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|Dung and her autistic student. (Photo: Thanh Nien)|
In a small tranquil lane in District 8, HCMC, Nguyen Thi Phuong Dung, uses her small house as a classroom to teach autistic children born into poor families, but people know that she is one Vietnam's pioneers in inclusive education for children with disabilities.
It was while she was teaching preschool, that Dung reluctantly became a temporary guardian to her friend's son, who had hearing impairment. When driving the child to a school for disabled children, Dung was inspired by the principal, and soon became a teacher for the hearing impaired. After two years teaching, she was chosen to join the first specialized training course about teaching hearing impaired children, led by the Hanoi National University of Education, before going to the Netherlands to study education models and the psychology of children with disabilities.
After studying, she returned to Vietnam and taught at many social facilities, inluding centers for hearing impaired people, but thoughts of inclusive education always stuck in her mind. In 1996, she opened a kindergarten in Binh Thanh District to implement inclusive education programs for children with hearing loss, and Down's syndrome.
|Dung (R) receiving her graduation degree in the Netherlands. (Photo: Thanh Nien)|
"The hardest part of my job in the last 30 years is how to eliminate the stigma against children with disabilities amongst parents and society. The inclusive education model used in my kindergarten was very new at that time. Parents of children without disabilities strongly opposed to it and did not want their kids to study at the same classes with disabled children," Dung says. "But my path is to pursue equality in education. I explained a lot to get their acceptance. In the end, this education model has gained success.”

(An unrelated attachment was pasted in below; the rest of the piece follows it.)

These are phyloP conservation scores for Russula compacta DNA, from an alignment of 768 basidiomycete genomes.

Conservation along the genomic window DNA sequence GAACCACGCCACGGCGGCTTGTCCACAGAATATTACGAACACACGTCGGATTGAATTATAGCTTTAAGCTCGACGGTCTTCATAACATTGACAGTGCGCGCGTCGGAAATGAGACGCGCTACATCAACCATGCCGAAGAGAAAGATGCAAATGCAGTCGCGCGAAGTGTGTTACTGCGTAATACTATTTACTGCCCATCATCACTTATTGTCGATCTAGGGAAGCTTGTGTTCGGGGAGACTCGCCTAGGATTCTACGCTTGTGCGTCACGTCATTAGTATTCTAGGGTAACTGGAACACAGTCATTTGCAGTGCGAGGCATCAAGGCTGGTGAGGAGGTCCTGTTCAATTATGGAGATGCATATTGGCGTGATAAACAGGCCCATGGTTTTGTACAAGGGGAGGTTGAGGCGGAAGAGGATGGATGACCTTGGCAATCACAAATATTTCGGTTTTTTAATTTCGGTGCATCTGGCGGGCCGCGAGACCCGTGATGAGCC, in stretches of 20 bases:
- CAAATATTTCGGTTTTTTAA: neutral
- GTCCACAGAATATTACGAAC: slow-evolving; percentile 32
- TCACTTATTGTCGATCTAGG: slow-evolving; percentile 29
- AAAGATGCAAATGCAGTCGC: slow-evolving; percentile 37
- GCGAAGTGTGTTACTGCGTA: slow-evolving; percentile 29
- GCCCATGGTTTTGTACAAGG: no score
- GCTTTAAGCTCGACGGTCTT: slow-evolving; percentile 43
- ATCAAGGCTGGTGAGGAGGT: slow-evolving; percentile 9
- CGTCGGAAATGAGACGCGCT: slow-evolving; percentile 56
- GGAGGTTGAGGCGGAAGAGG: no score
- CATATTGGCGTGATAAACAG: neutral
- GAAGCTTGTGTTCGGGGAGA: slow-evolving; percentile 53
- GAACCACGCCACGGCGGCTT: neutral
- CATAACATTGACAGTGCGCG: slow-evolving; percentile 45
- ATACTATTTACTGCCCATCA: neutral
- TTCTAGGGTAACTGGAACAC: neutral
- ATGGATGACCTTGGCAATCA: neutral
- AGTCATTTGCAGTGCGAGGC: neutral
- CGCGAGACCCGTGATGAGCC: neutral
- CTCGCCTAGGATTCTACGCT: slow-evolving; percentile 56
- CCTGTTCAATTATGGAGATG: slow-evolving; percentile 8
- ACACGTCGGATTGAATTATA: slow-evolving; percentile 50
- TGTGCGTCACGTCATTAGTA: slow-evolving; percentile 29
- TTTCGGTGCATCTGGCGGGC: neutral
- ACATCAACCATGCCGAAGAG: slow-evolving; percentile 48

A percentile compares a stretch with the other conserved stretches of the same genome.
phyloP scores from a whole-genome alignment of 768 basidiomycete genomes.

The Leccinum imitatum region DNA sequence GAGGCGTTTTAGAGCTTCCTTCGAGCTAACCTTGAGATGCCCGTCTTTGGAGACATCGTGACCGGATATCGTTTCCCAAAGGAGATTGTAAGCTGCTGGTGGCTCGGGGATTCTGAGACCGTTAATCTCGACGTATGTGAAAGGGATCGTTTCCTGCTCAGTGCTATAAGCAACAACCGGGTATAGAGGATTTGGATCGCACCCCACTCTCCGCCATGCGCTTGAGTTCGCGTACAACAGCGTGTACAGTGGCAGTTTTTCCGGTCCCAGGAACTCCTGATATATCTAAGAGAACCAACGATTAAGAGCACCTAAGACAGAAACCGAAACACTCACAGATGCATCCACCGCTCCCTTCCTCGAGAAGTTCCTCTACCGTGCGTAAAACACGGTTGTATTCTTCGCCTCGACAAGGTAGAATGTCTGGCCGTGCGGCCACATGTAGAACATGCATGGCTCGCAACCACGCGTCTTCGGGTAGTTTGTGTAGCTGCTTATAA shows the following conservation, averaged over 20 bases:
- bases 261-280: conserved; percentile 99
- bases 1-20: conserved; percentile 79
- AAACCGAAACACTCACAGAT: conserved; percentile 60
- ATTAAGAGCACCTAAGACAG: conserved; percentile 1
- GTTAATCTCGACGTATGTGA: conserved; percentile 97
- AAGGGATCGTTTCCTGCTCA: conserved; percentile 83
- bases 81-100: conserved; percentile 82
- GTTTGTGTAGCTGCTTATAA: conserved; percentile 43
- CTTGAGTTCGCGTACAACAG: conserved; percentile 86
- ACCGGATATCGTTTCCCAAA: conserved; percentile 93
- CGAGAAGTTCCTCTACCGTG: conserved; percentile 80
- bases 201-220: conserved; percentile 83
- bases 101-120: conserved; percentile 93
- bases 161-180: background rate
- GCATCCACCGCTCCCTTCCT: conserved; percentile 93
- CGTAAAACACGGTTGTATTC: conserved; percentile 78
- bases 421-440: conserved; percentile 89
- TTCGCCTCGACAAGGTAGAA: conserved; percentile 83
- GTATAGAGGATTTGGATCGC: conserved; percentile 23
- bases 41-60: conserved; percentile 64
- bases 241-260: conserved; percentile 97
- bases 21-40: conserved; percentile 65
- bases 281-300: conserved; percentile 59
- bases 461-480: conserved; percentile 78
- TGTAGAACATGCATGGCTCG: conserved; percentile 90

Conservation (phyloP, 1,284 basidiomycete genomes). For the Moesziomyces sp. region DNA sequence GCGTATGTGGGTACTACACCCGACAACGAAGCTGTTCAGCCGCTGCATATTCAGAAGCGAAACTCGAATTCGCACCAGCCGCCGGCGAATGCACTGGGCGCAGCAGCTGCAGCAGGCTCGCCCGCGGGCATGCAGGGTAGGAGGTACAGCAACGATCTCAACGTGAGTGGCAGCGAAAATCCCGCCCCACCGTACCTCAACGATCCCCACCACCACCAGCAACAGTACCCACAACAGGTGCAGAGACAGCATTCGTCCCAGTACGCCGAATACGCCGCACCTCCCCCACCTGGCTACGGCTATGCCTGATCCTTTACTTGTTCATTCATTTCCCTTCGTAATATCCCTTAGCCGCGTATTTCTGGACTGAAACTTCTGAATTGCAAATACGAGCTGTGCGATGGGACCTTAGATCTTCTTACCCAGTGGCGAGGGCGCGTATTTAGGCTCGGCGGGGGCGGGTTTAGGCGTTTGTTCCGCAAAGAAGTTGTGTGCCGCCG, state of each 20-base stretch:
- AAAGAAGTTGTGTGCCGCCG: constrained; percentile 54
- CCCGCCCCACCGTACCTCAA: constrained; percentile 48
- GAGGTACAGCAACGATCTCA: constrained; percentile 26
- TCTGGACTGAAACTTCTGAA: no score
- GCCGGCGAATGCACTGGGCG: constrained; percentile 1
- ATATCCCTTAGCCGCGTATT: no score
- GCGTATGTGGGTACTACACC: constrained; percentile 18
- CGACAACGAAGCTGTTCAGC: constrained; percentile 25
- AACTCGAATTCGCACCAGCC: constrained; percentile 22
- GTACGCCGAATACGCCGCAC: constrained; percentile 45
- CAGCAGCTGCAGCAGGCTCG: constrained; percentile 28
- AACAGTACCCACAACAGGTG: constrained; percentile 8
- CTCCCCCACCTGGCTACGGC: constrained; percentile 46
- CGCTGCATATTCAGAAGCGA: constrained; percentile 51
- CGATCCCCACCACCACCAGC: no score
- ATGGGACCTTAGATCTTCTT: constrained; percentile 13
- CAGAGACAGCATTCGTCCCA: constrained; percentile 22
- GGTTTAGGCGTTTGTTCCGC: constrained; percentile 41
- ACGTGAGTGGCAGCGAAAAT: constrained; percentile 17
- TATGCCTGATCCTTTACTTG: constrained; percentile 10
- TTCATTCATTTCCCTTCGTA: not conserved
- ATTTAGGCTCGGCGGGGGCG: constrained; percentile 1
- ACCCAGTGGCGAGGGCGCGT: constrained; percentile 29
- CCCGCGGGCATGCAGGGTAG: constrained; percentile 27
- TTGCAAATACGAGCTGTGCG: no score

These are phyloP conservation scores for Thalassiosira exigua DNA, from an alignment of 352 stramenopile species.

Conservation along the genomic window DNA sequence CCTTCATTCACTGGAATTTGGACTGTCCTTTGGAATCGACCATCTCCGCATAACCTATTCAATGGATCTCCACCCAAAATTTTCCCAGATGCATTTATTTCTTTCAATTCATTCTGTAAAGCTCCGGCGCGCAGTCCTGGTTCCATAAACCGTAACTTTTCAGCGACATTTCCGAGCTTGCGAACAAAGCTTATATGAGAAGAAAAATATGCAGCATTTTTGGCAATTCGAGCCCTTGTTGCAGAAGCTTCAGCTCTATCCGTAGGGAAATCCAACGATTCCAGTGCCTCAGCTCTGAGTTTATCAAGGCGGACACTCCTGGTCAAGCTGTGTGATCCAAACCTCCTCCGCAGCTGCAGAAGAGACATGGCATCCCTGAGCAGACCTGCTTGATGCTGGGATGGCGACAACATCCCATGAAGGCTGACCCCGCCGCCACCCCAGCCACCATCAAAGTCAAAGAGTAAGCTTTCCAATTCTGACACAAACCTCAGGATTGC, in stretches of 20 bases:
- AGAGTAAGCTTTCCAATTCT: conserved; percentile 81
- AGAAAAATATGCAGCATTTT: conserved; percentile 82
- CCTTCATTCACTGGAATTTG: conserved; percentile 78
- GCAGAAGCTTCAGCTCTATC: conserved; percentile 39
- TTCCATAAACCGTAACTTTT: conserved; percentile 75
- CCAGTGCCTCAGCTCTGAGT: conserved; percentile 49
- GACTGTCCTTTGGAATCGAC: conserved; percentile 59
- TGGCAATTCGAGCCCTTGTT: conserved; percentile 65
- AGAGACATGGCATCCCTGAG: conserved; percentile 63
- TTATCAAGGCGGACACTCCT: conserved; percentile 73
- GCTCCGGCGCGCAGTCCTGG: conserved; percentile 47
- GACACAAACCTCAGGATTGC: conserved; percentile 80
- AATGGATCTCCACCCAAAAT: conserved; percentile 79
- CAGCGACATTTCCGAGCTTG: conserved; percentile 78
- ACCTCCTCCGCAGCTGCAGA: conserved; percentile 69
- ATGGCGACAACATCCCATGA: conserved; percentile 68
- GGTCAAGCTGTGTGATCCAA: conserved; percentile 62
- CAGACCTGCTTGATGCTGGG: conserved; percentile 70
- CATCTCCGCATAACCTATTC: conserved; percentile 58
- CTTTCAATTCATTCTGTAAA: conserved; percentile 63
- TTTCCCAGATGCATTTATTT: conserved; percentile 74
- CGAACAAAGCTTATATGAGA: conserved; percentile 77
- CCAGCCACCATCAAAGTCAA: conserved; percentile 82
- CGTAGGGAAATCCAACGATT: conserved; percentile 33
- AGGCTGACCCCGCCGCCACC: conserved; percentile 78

Dung was also in charge of training young teachers for children with disabilities in Hanoi and coordinating the Pearl S. Buck project, which aims to provide knowledge for parents and teachers in Dong Nai, Long An, and Dong Thap, while supporting children with hearing loss.
In 2000, as the Pearl S. Buck project came to an end, she acted as a bridge for Liliane Fonds, a Dutch project focusing on rehabilitation models for children with disabilities in HCMC. In 2007, she even closed her kindergarten to work full time for the project, which was deployed in Cu Chi District.
Over the next 10 years, she came to every house in Cu Chi to teach and support disabled children, giving them medical equipment such as hearing aids, positioning equipment and physical therapy expenses.
|Dung plays with her students. (Photo: Thanh Nien)|
Parents must trust their children
Though Dung says she has retired, she still diligently and quietly gives lessons to autistic children from poor families. "The parents can pay me as much as they want but these contributions show a joint responsibility for supporting children," she says.
It is a simple trust and love of children that has kept Dung committed all these years. She believes that disabled children have a potential that adults usually put little trust in, and that it is that it parents, not doctors or teachers, that are ideally placed to work miracles and give children the best education.
|Dung is one of the pioneers in inclusive education for children with disabilities. (Photo: Thanh Nien)|
In order to persuade the society to trust in the ability of children with disabilites, parents must first have trust in their own children. Dung insists that these children must be welcomed by schools and society so that children can have equality and respect to strive forward.
“We need to integrate inclusive education into the most basic of pedagogical training programs. Every teacher should be trained with knowledge of special child support so that an inclusive school can be developed," Dung says.
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